It’s amazing how people are drawn into my work and what they see
Winston Salem, NC (Vocus) June 30, 2010
Winston-Salem, NC (Vocus) June 29, 2010 -- American artist Emily Clare never dreamed that her contemporary art would find its way to the American Turkish community and then to Istanbul, where her depictions of images to ward off the evil eye have been so enthusiastically received that she has sold a number of the expensive drawings.
The evil eye is a common motif in Turkish art but is less familiar to Americans than to other global peoples, particularly around the Mediterranean, some of whom have feared the evil eye’s effects since antiquity. Merely the gaze of a person purported to have an evil eye can do harm. Just one glance, they often believe, and one's fertility can be compromised -- or other forms of evil may befall a person.
In the modern Turkish culture, images to counteract the evil eye are frequently depicted as large and sometimes colorful abstract eyes. It is common to find these images in Turkish art and culture, in Turkish homes and on the office walls of powerful Turkish business executives. That these images are beautiful is almost beside the point, because to those who believe (and there are many across all cultures), the power to repel evil has incalculable value. Amulets, jewelry and talismans with the images are commonly available online and in shops around the world.
"I had done a series of lithographic crayon and turpenoid drawings over the years that I call Seeing From Within,” says Clare. “They were abstract expressions of human relationships. I had no thought whatsoever about evil eyes.”
Her theme was a variety of circular images filled in with swirling lines. Depending on their size and arrangement, the images have been compared to many things, from flowers to the knots of a tree. But a Turkish businessman to whom she was introduced immediately got the cultural connection.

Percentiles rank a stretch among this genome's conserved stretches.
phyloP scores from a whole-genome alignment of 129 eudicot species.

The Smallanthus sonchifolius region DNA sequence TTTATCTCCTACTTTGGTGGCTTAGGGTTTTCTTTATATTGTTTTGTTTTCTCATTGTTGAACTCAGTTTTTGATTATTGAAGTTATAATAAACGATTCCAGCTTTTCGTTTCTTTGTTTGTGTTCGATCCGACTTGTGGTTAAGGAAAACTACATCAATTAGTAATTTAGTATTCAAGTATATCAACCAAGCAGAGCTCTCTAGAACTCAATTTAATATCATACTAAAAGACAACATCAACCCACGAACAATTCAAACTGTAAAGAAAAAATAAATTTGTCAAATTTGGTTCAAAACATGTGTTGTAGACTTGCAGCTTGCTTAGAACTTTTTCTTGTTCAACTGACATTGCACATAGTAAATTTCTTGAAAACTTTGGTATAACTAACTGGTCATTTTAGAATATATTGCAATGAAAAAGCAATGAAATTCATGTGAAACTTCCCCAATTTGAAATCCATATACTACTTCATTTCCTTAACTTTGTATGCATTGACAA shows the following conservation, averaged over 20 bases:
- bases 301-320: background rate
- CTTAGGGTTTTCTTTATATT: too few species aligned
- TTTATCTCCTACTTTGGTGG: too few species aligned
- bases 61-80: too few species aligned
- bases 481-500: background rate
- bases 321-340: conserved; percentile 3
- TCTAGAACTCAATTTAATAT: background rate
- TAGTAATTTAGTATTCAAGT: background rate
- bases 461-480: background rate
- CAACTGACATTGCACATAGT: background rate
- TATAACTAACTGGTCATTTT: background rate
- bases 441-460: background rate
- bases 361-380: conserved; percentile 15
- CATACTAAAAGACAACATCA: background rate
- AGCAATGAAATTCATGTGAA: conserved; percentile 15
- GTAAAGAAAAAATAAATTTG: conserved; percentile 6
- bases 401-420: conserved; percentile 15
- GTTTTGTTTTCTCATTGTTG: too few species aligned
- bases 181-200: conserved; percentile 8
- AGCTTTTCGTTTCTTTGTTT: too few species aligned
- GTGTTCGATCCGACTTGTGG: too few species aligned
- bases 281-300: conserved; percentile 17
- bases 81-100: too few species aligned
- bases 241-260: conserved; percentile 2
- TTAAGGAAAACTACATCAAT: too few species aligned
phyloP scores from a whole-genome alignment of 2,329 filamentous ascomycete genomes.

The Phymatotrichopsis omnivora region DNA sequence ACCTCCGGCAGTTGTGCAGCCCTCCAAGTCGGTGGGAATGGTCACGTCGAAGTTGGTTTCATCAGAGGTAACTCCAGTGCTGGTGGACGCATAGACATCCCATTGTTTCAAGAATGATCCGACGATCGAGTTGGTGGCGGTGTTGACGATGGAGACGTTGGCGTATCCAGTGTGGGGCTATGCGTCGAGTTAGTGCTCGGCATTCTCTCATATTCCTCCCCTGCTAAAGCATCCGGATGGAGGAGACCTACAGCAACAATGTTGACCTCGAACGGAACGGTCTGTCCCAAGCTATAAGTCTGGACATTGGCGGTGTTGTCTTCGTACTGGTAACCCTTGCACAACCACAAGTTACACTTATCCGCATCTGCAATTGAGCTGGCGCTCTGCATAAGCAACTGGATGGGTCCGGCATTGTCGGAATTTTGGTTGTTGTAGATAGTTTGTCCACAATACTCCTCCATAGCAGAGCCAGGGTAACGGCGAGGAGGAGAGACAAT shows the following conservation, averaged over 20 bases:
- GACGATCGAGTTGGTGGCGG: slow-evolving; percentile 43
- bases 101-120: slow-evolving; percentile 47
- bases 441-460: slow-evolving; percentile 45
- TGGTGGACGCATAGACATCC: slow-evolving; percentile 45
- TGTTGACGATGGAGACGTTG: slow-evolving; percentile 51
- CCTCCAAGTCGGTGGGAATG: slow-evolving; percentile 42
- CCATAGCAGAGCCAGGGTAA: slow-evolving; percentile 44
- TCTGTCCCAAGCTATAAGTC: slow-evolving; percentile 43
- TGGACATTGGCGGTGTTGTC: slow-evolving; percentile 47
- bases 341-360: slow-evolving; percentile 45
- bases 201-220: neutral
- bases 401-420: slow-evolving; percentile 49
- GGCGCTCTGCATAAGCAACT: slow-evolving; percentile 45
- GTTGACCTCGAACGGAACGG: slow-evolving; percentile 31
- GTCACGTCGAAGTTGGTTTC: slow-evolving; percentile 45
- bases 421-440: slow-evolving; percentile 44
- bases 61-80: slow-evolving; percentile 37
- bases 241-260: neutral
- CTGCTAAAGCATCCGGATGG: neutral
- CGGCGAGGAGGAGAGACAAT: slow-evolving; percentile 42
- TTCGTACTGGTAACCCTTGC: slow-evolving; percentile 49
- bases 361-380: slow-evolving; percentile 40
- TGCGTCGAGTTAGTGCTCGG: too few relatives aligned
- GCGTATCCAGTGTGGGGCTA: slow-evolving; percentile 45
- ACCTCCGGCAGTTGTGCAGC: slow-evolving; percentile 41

“It’s amazing how people are drawn into my work and what they see,” Clare exclaims. “I showed him a tiny image on my cell phone, and he immediately recognized even from that small picture a form of the Turkish icon that provides protection from the evil eye -- and is said to even direct another person’s ill intent right back at him.
“The businessman invited me to visit Istanbul, and during my trip his family was gracious in providing me with a deeper understanding of how my art relates to Turkish culture. I returned to North Carolina with a different perspective and have used it in my work.”
Four of Clare’s images now hang in the Istanbul offices of Habboush Group, Istanbul. Another is in the offices of Tasyapi Enerji Grubu, also in Istanbul.
Readers interested in learning more about Emily Clare’s evil eye-related work, or her earlier work, are invited to visit her web site: Emily Clare Studio.
About Emily Clare:
Emily Clare began her art career by painting furniture with bold, bright colors that buyers either hung on their walls or used as architectural objects -- in what amounted to a one-woman quest to banish bare white walls forever. As her life evolved, she began exploring its emotional twists and turns with graphite and colored pencils on paper, producing a series of images that have been called “organically expressionistic.” Clare has exhibited extensively, and her work has been purchased by GlaxoSmithKline, Research Triangle Park, NC. Her work also is included in the collections of College of Charleston and Peabody College, Nashville. She is represented in numerous private collections, including those of Habboush Group and Tasyapi Enerji Grubu, Istanbul. Her work has been sold in museum shops, including The Renwick Gallery of the Smithsonian American Art Museum, The Winterthur Museum, The Cheekwood Museum of Art, and Houston Museum of Modern Art. Emily Clare has two grown children and lives in Winston-Salem, North Carolina.
Emily Clare, Artist